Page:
Alternative fuel vehicles are starting to grow in popularity. We’re not saying hybrid cars, plug-ins, and electric vehicles (EVs) are going to become the norm – no one is saying that. Then again, SUVs were pretty impractical 20 years ago when all they were known for was towing, cargo space, and able to handle varying types of terrain (unless you’re accounting for its high center of gravity). So, if over two decades, these large vehicles could eventually give rise to crossovers and eventually evolve into vehicles that can do all of the above and still offer some decent fuel economy numbers, perhaps a world of EVs isn’t too far off. With many automakers already diving in at full-speed, Mitsubishi Motors is wading into the shallow end with a new platform from Nissan.
In case anyone forgot or was unaware, Mitsubishi and Nissan are tag-teaming the auto industry with their buddy Renault. Known as the Renault-Nissan-Mitsubishi Alliance, back in May of 2020, this automotive group held a digital press conference to review its five (or six) year business plan – Alliance 2022. With lots of investments made with the Alliance Ventures plan, and COVID-19 putting all kinds of investments in a stranglehold, a new business strategy needed to come together.
The Alliance calls it a “Follow-the-Leader” pattern – or strategy. Each automaker within the group is meant to share technology and work together to produce great vehicles en masse, but each automaker will also be in competition with the other. What this means is, at first, each automaker has its own region to set up shop, and one of those automakers will release a new vehicle in its respective region. If sales go well, the other automakers follow suit in a rebadged version in their respective regions before cross-selling into the regions of the other parties in the Alliance.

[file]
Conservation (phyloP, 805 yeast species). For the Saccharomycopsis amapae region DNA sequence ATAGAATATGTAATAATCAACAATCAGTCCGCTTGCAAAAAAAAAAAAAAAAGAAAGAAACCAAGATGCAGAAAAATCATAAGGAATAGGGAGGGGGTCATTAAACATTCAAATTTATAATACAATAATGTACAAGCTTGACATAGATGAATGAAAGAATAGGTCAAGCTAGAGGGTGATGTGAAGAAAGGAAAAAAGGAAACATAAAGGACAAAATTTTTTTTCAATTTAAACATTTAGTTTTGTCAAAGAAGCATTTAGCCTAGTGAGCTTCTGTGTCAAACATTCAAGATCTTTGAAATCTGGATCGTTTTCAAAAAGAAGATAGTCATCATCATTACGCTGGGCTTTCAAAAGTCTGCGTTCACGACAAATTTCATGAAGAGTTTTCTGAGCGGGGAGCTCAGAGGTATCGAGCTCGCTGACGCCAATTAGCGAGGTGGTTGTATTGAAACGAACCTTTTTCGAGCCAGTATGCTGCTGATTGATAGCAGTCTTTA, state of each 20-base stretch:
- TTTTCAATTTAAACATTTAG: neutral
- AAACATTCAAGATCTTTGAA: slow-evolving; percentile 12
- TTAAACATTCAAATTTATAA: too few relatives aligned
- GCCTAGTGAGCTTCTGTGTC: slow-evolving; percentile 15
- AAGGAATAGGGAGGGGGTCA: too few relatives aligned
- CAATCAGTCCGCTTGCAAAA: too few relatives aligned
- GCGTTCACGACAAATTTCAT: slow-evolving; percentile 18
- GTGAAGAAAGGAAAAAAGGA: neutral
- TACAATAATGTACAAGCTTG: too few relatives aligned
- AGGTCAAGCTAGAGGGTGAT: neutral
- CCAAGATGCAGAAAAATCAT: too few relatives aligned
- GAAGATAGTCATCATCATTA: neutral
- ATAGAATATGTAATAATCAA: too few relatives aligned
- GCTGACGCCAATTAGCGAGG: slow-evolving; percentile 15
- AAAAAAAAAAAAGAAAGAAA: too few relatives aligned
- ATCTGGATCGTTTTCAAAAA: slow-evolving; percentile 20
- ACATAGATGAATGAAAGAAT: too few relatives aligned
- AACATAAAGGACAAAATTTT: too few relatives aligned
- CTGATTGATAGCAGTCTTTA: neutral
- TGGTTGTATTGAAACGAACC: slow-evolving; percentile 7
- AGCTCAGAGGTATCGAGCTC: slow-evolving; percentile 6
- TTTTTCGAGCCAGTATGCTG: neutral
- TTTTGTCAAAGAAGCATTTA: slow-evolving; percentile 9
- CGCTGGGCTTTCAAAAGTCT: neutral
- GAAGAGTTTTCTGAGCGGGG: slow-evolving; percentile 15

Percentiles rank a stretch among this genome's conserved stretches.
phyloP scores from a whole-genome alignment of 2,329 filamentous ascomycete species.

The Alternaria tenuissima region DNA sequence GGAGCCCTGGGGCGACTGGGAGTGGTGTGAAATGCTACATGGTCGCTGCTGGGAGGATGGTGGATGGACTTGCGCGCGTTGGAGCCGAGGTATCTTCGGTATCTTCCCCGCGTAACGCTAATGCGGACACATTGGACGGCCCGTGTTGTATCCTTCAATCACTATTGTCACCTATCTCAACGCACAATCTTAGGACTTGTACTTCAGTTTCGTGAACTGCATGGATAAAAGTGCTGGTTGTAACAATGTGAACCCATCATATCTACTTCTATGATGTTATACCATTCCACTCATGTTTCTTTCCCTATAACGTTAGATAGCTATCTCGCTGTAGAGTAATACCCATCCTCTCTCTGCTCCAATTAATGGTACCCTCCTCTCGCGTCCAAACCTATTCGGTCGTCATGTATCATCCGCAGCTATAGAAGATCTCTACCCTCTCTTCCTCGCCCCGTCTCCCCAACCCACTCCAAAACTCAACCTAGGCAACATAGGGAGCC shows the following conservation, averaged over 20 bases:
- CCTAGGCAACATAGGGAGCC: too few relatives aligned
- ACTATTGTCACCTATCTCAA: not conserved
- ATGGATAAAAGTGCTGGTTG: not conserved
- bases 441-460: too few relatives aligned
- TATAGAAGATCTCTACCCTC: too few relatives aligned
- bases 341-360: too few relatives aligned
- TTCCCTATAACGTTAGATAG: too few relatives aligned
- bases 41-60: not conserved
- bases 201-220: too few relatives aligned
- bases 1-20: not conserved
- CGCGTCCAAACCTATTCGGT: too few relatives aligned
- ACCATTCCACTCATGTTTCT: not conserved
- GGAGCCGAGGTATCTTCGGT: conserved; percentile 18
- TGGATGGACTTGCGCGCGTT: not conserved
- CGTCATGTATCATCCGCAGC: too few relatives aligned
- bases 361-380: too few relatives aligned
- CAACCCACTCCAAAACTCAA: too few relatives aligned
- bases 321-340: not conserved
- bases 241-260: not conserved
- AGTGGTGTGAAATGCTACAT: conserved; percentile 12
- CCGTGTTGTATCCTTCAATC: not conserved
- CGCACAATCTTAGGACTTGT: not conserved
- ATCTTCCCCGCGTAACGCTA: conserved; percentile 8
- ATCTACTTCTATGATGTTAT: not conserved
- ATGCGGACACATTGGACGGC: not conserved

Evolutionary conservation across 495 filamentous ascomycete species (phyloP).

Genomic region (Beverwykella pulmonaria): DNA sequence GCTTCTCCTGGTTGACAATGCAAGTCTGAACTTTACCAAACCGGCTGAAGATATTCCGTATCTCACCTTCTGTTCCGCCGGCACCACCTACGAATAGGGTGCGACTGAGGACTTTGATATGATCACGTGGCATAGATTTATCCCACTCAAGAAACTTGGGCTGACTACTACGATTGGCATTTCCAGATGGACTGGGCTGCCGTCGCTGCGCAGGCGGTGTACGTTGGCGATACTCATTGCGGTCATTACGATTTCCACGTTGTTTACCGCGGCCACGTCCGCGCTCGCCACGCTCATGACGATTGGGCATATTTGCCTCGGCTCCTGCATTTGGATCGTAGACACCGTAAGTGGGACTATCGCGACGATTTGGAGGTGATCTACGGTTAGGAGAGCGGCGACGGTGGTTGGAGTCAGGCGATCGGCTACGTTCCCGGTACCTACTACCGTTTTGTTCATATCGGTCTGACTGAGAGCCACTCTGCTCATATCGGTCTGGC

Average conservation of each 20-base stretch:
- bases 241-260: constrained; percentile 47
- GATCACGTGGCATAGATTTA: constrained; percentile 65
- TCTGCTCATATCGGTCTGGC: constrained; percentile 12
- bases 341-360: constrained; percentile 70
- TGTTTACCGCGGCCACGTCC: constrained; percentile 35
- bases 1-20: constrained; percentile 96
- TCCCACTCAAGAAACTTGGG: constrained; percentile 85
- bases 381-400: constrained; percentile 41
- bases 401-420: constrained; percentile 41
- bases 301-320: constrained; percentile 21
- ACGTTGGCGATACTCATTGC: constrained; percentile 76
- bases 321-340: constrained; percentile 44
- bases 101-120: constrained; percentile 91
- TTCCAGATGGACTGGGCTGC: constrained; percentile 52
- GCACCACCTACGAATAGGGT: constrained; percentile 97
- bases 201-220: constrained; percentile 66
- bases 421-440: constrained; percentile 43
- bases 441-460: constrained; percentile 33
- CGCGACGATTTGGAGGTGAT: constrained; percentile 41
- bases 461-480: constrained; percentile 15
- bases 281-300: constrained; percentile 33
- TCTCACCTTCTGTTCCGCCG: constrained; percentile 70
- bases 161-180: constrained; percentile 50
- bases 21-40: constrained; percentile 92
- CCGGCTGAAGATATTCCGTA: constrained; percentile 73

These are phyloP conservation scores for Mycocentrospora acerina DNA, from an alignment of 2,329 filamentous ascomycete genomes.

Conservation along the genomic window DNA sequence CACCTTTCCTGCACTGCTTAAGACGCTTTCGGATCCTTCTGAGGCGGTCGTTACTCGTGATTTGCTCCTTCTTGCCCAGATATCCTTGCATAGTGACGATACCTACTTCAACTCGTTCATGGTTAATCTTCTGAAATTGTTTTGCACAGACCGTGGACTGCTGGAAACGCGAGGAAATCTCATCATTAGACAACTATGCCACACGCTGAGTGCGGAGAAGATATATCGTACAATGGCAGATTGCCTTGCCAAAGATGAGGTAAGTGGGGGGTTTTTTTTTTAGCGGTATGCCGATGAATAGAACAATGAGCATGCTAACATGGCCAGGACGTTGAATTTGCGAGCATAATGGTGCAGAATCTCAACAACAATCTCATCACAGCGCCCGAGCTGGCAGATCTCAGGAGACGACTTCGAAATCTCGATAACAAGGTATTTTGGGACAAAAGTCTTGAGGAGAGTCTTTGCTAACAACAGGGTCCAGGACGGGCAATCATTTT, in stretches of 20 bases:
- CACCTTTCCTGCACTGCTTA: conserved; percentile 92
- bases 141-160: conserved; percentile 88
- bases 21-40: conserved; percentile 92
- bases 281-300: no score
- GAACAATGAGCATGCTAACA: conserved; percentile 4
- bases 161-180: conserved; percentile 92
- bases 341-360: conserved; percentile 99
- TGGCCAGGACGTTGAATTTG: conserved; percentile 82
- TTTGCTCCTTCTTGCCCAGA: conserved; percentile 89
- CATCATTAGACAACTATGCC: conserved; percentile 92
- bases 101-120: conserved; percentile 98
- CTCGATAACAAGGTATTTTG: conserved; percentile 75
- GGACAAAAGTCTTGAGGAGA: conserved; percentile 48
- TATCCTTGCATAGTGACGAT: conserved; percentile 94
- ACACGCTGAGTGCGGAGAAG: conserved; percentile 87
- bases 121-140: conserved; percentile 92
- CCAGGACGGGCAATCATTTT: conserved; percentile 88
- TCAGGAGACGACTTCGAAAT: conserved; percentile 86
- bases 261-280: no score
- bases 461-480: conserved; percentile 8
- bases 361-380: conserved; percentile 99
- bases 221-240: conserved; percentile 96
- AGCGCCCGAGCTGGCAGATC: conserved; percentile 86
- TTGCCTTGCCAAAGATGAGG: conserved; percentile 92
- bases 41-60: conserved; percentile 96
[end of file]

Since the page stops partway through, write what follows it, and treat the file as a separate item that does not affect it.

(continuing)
That brings us to the latest announcement from Nissan and Mitsubishi Motors. Remember that new cross-brand EV platform Nissan was working on? Shared between Nissan, Renault, and Mitsubishi Motors, able to change based on the size, style, and whatever use the automaker would like to gear it towards. This platform could even work on, say, a minicar? If we were to shake a magic 8-ball right about now, then “All signs are pointing to yes.”
Nissan and Mitsubishi Motors recently announced a new electric minicar heading to the Japan auto market. With release possibly this year, going for less than 2 million yen ($18,400), the vehicle is bound to be a hit overseas. Known as “kei cars” in Japan, this type of vehicle makes up 40-percent of all sales in the country. Able to provide over 124 miles (200 km) of range, this Mitsubishi minicar should already prove some healthy competition for the handful of electric minicars set to hit the Japanese market within the next year.
Will this vehicle also come stateside? Well that depends on how well it does in Japan, but if anyone remembers the Mitsubishi i-MiEV, things didn’t bode well for the electric mini in the U.S., only lasting a short while. With the new EV platform from Nissan and a boost from Renault, this new electric minicar might just have a chance, and with the new “Follow-the-Leader” business strategy, if this minicar does do well in Japan, we’re bound to see it in other regions, including North America.
What do you think of an electric minicar? Several automakers see it as the new wave after the pandemic changed the world view on vehicles and how many people should really be in a tight space, such as a not-so-well ventilated automobile? Share your thoughts with us on Miami Lakes Mitsubishi social media.